I’m glad I’m not the only one who rubs letters off their keyboard. ha. I get teased about it as well. 🙂

    1. blankLisaNotes Post author

      You capture it exactly, Michele: the exit sign is lit and the door is swinging. I’ve not said it that poetically, but I’ve definitely echoed the sentiment again and again this past 6 months. Maybe it’s just because my peer group is getting older, but it seems like I’ve heard of so many deaths lately. 🙁

  4. blankMartha J Orlando

    I’m ashamed to say this, Lisa, but I haven’t read anything by Rachel Held Evans. That’s about to change! Yes, it is so sad, and there are no answers, as to why God called her home at such a young age, but her words of inspiration will be her legacy for all of those she left behind.
    Blessings, my friend!

    1. blankLisaNotes Post author

      I appreciate your words, Martha.

      Yes, it is wonderful to live in an age when we can so easily capture words and read them later, whenever we want. I’m grateful for all the stories captured in the Bible, but I always wish there were even more!

  5. blankRebecca Hastings

    I am always a fan of asking questions, especially directed to God. Some people think questioning God is a sign that we don’t believe, but I see it as a sign that I am in relationship with God. I even think He likes it.

    Praying for comfort for those closest to Rachel.

    1. blankLisaNotes Post author

      I agree with you, Rebecca. I think God understands our need to ask questions and welcomes them all. I’m grateful that my dad taught us as young children to not be afraid to ask questions of God. (But I did fear asking my dad certain questions! But that’s another story. ha.)

  6. blankYvonne Chase

    I didn’t find out about Rachel until her death. I tackle the topic of death in my latest post where she is mentioned. Hope you swing by to read it.

    As I now learn about her, I see we have a few things in common; we ask the hard questions, take the shots and crave truth/honesty. I’ll continue on this path in her absence as God leads me.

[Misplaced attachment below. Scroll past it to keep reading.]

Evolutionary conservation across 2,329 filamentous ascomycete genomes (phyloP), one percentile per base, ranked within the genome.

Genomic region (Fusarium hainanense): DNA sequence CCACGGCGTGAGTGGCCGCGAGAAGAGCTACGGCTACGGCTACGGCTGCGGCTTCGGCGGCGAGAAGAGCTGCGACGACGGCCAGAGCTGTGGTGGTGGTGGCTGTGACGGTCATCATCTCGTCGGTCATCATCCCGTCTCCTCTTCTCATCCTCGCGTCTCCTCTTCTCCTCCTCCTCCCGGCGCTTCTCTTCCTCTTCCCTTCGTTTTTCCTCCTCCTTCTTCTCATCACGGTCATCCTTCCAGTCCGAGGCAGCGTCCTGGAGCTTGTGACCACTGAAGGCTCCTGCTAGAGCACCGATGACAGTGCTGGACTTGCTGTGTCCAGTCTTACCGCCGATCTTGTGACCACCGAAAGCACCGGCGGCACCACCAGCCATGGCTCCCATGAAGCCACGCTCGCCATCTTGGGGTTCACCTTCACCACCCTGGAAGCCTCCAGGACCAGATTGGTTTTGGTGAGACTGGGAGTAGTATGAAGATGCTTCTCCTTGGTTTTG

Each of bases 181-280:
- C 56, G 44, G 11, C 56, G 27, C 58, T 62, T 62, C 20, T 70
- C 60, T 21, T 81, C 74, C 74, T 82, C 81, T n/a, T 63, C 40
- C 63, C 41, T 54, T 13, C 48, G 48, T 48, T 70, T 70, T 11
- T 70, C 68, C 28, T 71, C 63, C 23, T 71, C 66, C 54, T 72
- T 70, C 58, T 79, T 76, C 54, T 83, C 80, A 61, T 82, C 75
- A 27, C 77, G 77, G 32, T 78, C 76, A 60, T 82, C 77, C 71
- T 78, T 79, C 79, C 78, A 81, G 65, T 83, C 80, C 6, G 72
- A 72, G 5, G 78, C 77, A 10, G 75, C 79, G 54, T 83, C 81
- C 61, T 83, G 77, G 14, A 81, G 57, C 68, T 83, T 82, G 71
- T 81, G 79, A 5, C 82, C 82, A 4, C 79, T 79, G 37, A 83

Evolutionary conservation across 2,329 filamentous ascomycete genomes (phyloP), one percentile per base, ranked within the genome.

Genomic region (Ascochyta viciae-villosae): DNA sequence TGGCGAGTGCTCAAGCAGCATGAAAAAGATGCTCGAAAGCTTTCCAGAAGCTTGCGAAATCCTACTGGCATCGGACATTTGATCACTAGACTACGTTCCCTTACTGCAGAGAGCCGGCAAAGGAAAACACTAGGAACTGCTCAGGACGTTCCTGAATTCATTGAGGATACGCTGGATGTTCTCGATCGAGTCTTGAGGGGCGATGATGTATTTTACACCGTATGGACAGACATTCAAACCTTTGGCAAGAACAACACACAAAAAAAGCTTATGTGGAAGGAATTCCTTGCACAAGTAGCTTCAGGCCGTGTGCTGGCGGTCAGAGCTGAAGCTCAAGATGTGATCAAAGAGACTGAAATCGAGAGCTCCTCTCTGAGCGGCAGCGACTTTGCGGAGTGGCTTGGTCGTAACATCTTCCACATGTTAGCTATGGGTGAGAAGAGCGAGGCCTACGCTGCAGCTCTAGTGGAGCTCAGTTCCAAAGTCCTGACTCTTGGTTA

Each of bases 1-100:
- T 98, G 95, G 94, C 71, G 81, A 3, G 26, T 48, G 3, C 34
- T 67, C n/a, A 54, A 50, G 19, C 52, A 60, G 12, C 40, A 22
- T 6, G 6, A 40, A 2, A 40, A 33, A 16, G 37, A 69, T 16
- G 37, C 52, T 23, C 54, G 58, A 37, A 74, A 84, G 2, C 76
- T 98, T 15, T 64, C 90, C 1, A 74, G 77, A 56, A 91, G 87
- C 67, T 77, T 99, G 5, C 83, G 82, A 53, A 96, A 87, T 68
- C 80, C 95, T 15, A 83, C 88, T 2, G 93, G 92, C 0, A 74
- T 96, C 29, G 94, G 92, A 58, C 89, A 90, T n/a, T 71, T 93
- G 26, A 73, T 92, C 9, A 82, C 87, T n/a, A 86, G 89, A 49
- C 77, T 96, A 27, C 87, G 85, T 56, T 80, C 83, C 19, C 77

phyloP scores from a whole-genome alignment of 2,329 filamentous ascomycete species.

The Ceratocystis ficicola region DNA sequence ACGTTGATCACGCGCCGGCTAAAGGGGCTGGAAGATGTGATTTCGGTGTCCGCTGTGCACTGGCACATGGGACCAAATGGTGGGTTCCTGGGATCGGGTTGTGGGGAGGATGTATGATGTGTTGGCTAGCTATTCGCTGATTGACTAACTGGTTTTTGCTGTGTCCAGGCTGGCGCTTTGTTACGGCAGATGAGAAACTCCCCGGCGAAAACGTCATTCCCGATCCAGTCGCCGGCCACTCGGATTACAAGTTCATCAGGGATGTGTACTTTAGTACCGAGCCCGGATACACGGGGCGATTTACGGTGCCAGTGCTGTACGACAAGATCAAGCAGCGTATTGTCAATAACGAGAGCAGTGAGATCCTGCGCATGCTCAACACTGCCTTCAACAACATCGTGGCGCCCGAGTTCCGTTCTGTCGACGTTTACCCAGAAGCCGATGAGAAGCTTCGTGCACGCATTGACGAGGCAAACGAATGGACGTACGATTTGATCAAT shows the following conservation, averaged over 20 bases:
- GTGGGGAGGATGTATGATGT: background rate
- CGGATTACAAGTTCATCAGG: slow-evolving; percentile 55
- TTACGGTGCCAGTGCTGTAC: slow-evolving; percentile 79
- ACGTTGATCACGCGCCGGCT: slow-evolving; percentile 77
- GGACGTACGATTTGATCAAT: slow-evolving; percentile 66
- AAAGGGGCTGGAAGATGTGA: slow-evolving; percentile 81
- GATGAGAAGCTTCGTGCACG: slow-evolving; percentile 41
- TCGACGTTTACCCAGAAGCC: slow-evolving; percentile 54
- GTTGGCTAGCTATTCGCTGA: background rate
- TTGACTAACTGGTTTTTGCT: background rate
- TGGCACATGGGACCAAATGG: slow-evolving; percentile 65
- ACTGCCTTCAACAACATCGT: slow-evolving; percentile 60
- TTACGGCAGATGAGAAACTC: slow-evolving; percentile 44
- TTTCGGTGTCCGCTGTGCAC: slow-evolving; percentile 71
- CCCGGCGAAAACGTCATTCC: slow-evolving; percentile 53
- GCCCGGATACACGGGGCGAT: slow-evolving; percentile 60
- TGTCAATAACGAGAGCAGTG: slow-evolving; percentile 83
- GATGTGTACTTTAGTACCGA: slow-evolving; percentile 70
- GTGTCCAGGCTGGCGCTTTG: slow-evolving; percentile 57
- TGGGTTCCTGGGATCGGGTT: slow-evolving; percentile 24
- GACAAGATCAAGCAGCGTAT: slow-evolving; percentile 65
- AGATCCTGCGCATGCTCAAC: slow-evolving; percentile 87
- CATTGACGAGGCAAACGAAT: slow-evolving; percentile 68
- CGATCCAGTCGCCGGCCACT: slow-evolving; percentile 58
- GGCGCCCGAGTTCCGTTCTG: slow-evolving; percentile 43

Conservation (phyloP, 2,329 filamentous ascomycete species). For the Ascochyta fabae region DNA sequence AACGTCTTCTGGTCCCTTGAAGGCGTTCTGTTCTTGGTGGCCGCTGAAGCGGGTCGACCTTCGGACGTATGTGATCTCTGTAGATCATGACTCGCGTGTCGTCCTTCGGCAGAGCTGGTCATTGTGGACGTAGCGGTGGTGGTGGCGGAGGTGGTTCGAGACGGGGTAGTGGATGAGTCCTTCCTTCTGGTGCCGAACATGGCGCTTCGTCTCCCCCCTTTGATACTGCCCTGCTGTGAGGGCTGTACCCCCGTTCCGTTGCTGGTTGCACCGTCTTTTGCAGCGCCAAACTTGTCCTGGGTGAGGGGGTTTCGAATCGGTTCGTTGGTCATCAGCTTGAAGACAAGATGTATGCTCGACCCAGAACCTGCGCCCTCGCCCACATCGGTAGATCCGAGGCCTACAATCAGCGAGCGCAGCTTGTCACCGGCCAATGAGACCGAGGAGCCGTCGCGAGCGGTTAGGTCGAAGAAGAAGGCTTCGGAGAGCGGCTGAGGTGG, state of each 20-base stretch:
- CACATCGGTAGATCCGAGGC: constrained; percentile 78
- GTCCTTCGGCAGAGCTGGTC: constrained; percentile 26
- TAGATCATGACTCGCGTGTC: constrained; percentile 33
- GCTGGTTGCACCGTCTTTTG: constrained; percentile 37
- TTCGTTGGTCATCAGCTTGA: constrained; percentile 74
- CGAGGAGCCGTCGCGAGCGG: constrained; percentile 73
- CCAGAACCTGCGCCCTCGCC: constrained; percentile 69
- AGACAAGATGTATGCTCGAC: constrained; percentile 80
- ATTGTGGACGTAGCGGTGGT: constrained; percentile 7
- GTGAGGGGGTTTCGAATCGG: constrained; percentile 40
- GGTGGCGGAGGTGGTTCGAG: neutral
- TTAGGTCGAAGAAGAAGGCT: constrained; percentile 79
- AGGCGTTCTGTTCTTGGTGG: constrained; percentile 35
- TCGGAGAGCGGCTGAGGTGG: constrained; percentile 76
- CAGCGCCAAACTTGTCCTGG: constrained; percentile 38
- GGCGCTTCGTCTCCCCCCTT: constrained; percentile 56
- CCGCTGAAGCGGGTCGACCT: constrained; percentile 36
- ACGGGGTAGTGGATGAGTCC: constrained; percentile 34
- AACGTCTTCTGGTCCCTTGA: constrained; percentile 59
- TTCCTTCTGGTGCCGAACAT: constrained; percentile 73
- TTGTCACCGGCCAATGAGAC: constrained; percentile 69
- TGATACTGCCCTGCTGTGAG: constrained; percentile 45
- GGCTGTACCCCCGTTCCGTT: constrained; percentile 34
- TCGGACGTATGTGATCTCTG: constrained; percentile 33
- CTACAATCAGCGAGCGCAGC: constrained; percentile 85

“Death is a part of life.” RHE

    1. blankLisaNotes Post author

      Just read your post, Yvonne. Good stuff there. I appreciate your encouragement to take better care of our bodies. Even though we know we’ll all die eventually, we should live as healthy as possible while we’re here. I’m not always a great example of that with my food choices. 🙁

      Yes, I’d agree you and Rachel are both known for asking the hard questions that provoke us to think more. Keep it up!

  7. blankMary Geisen

    This is such a beautiful tribute to Rachel. I knew very little about her but feel I have a much better understanding now through your words. I love the idea that I have most certainly been touched by Rachel words through someone else. The words about community really spoke to me. “Following Jesus is a group activity.” YES!

    I’m praying I always remain open to all voices knowing that God created us with the purpose of sharing and honoring Him.

    1. blankLisaNotes Post author

      Rachel’s line about community really stood out to me, too, Mary. Too often we think of ourselves as Lone Ranger Christians, but none of us are meant to do this thing alone. We need each other! Thanks for all you do to foster community.